Archive illuminates New Haven’s Bias Stanley, a 19th-century civil rights advocate
Bias Stanley, a prominent New Haven resident and first deacon and treasurer of the Temple Street Congregational Church, died on Aug. 26, 1854. His exact age was unknown.
Although there are five draft inscriptions for his tomb preserved in a small collection of documents related to him at Yale’s Beinecke Rare Book & Manuscript Library, none lists his date of birth. At the time, Black people in the United States, whether free or enslaved, often were deprived of official birth records.
In New Haven’s historic Grove Street Cemetery, where Stanley is buried alongside his wife Margaret, their shared gravestone has been weathered by the centuries, leaving only traces of his epitaph legible.
Yet the couple left a lasting mark on New Haven.
“Their story is one of community and class mobility, but also extreme social stratification,” said Tarel Dennie ’24, a Yale College junior and community engagement intern with the Beinecke, part of the Yale University Library, who researched the Stanleys as part of the library’s ongoing efforts to highlight how New Haven’s past lives on in its archives. “They moved to the top of the class structure for Black residents of New Haven, but there was disparate gap between the Black upper class and the lower stations of white people when it came to social and communal rights.”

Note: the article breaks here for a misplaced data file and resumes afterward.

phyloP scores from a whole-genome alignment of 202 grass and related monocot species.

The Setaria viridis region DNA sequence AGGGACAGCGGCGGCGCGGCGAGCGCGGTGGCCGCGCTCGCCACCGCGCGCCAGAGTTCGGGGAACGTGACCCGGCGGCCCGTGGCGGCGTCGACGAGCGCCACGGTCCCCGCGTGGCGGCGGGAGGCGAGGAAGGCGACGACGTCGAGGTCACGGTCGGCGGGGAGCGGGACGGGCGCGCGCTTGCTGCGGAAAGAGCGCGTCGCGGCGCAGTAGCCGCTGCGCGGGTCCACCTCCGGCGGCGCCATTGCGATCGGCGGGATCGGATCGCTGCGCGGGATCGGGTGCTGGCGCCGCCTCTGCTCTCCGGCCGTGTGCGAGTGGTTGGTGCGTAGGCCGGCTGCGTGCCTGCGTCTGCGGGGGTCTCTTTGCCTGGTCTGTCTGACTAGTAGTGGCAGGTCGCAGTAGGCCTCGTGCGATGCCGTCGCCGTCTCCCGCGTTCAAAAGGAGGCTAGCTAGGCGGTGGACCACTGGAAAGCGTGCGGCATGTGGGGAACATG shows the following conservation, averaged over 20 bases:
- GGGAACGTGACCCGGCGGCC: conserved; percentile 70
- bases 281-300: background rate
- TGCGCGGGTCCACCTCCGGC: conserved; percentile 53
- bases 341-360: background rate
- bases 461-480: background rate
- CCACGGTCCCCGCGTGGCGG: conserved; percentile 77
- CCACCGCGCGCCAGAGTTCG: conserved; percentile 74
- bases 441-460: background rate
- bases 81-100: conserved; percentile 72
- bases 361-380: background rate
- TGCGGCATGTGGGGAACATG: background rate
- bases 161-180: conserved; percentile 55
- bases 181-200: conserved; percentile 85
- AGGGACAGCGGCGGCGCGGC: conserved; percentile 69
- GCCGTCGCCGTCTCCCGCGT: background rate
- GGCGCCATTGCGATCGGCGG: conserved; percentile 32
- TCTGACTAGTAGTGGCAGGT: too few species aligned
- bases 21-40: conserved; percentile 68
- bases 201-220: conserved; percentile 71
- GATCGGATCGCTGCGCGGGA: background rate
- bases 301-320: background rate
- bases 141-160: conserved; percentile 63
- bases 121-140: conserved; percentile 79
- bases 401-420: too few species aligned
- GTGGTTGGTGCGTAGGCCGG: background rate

Last summer, Dennie was introduced to Stanley’s papers by Michael Morand and Tubyez Cropper, members of the library’s community engagement department. He grew eager to learn more about the Stanleys and share their story with the campus and local communities.
His archival research complements his work as a campus tour guide through the Yale Visitor Center. While helping others get to know Yale, Dennie, an English major, has sought to better understand the history of the university’s hometown and the stories of historic figures, like the Stanleys, who deserve more attention, he explained.
That story is one of resilience in the face of deep-seated prejudice — but also of a generosity of spirit that forever changed their city. Bias (short for “Tobias”) Stanley was a founding member of the African United Ecclesiastical Society and its Temple Street Church, now the Dixwell Avenue Congregational United Church of Christ, which was established by Black worshippers who had experienced segregation in the city’s predominately white Center Church, such as being required to sit in the balcony during worship services. He advocated for civil rights and access to education for Black people. An enterprising businessman, he bequeathed his estate of nearly $10,000 — about $350,000 today — to support his church and community and the education of Black youth in New Haven.